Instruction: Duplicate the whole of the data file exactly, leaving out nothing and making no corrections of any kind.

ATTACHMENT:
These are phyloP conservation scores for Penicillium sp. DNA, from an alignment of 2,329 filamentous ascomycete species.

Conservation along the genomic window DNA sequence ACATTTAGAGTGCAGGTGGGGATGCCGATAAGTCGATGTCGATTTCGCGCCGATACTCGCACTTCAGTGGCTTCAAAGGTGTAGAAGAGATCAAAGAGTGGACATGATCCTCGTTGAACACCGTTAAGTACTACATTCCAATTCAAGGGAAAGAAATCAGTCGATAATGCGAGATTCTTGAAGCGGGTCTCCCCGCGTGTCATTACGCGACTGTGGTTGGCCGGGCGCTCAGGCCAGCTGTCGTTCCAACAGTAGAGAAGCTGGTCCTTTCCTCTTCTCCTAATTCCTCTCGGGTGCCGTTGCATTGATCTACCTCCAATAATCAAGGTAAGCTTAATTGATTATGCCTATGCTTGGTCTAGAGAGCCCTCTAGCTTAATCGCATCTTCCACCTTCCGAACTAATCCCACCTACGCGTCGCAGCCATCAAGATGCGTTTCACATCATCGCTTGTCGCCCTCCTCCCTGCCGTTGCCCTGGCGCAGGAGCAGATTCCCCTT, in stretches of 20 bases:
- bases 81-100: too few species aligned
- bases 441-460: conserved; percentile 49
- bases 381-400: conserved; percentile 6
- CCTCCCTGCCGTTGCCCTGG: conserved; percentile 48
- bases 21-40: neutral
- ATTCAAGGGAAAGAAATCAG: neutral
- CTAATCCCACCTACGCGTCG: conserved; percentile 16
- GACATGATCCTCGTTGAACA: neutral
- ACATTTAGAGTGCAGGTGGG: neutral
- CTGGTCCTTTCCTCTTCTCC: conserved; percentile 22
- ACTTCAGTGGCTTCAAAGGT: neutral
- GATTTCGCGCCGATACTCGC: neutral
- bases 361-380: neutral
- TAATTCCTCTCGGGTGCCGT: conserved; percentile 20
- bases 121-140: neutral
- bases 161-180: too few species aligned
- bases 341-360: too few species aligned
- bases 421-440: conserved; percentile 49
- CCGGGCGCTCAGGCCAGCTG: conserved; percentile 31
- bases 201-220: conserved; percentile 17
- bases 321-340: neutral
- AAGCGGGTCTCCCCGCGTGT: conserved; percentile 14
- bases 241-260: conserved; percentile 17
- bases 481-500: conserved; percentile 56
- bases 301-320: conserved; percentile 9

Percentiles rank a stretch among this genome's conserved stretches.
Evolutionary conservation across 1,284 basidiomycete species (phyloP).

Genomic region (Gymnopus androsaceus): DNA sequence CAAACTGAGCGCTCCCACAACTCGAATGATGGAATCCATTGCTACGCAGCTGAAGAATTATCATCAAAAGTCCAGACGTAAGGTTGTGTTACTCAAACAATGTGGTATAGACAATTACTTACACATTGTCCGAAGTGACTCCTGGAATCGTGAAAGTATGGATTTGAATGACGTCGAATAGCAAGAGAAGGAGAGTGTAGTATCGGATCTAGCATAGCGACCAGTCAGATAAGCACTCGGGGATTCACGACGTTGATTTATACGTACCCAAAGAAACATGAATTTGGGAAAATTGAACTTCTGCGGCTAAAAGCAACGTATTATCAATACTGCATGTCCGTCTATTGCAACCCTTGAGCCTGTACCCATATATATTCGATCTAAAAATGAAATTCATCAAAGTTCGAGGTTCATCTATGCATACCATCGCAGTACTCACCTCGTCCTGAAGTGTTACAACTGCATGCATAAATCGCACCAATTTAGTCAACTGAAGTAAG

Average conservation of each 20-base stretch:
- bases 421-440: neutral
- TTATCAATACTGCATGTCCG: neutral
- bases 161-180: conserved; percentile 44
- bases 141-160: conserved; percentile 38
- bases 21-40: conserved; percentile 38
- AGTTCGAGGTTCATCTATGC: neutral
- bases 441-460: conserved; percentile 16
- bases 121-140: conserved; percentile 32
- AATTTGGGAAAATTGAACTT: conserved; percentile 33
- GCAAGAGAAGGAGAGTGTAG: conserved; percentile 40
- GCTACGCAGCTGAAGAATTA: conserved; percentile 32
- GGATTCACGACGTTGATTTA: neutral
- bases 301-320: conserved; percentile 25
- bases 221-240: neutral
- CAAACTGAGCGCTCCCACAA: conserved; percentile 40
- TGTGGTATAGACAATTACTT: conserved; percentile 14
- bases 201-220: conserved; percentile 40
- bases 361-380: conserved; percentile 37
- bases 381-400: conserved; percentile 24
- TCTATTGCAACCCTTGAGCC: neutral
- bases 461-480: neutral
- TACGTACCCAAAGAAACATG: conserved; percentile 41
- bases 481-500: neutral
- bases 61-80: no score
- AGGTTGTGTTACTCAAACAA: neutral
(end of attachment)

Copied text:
These are phyloP conservation scores for Penicillium sp. DNA, from an alignment of 2,329 filamentous ascomycete species.

Conservation along the genomic window DNA sequence ACATTTAGAGTGCAGGTGGGGATGCCGATAAGTCGATGTCGATTTCGCGCCGATACTCGCACTTCAGTGGCTTCAAAGGTGTAGAAGAGATCAAAGAGTGGACATGATCCTCGTTGAACACCGTTAAGTACTACATTCCAATTCAAGGGAAAGAAATCAGTCGATAATGCGAGATTCTTGAAGCGGGTCTCCCCGCGTGTCATTACGCGACTGTGGTTGGCCGGGCGCTCAGGCCAGCTGTCGTTCCAACAGTAGAGAAGCTGGTCCTTTCCTCTTCTCCTAATTCCTCTCGGGTGCCGTTGCATTGATCTACCTCCAATAATCAAGGTAAGCTTAATTGATTATGCCTATGCTTGGTCTAGAGAGCCCTCTAGCTTAATCGCATCTTCCACCTTCCGAACTAATCCCACCTACGCGTCGCAGCCATCAAGATGCGTTTCACATCATCGCTTGTCGCCCTCCTCCCTGCCGTTGCCCTGGCGCAGGAGCAGATTCCCCTT, in stretches of 20 bases:
- bases 81-100: too few species aligned
- bases 441-460: conserved; percentile 49
- bases 381-400: conserved; percentile 6
- CCTCCCTGCCGTTGCCCTGG: conserved; percentile 48
- bases 21-40: neutral
- ATTCAAGGGAAAGAAATCAG: neutral
- CTAATCCCACCTACGCGTCG: conserved; percentile 16
- GACATGATCCTCGTTGAACA: neutral
- ACATTTAGAGTGCAGGTGGG: neutral
- CTGGTCCTTTCCTCTTCTCC: conserved; percentile 22
- ACTTCAGTGGCTTCAAAGGT: neutral
- GATTTCGCGCCGATACTCGC: neutral
- bases 361-380: neutral
- TAATTCCTCTCGGGTGCCGT: conserved; percentile 20
- bases 121-140: neutral
- bases 161-180: too few species aligned
- bases 341-360: too few species aligned
- bases 421-440: conserved; percentile 49
- CCGGGCGCTCAGGCCAGCTG: conserved; percentile 31
- bases 201-220: conserved; percentile 17
- bases 321-340: neutral
- AAGCGGGTCTCCCCGCGTGT: conserved; percentile 14
- bases 241-260: conserved; percentile 17
- bases 481-500: conserved; percentile 56
- bases 301-320: conserved; percentile 9

Percentiles rank a stretch among this genome's conserved stretches.
Evolutionary conservation across 1,284 basidiomycete species (phyloP).

Genomic region (Gymnopus androsaceus): DNA sequence CAAACTGAGCGCTCCCACAACTCGAATGATGGAATCCATTGCTACGCAGCTGAAGAATTATCATCAAAAGTCCAGACGTAAGGTTGTGTTACTCAAACAATGTGGTATAGACAATTACTTACACATTGTCCGAAGTGACTCCTGGAATCGTGAAAGTATGGATTTGAATGACGTCGAATAGCAAGAGAAGGAGAGTGTAGTATCGGATCTAGCATAGCGACCAGTCAGATAAGCACTCGGGGATTCACGACGTTGATTTATACGTACCCAAAGAAACATGAATTTGGGAAAATTGAACTTCTGCGGCTAAAAGCAACGTATTATCAATACTGCATGTCCGTCTATTGCAACCCTTGAGCCTGTACCCATATATATTCGATCTAAAAATGAAATTCATCAAAGTTCGAGGTTCATCTATGCATACCATCGCAGTACTCACCTCGTCCTGAAGTGTTACAACTGCATGCATAAATCGCACCAATTTAGTCAACTGAAGTAAG

Average conservation of each 20-base stretch:
- bases 421-440: neutral
- TTATCAATACTGCATGTCCG: neutral
- bases 161-180: conserved; percentile 44
- bases 141-160: conserved; percentile 38
- bases 21-40: conserved; percentile 38
- AGTTCGAGGTTCATCTATGC: neutral
- bases 441-460: conserved; percentile 16
- bases 121-140: conserved; percentile 32
- AATTTGGGAAAATTGAACTT: conserved; percentile 33
- GCAAGAGAAGGAGAGTGTAG: conserved; percentile 40
- GCTACGCAGCTGAAGAATTA: conserved; percentile 32
- GGATTCACGACGTTGATTTA: neutral
- bases 301-320: conserved; percentile 25
- bases 221-240: neutral
- CAAACTGAGCGCTCCCACAA: conserved; percentile 40
- TGTGGTATAGACAATTACTT: conserved; percentile 14
- bases 201-220: conserved; percentile 40
- bases 361-380: conserved; percentile 37
- bases 381-400: conserved; percentile 24
- TCTATTGCAACCCTTGAGCC: neutral
- bases 461-480: neutral
- TACGTACCCAAAGAAACATG: conserved; percentile 41
- bases 481-500: neutral
- bases 61-80: no score
- AGGTTGTGTTACTCAAACAA: neutral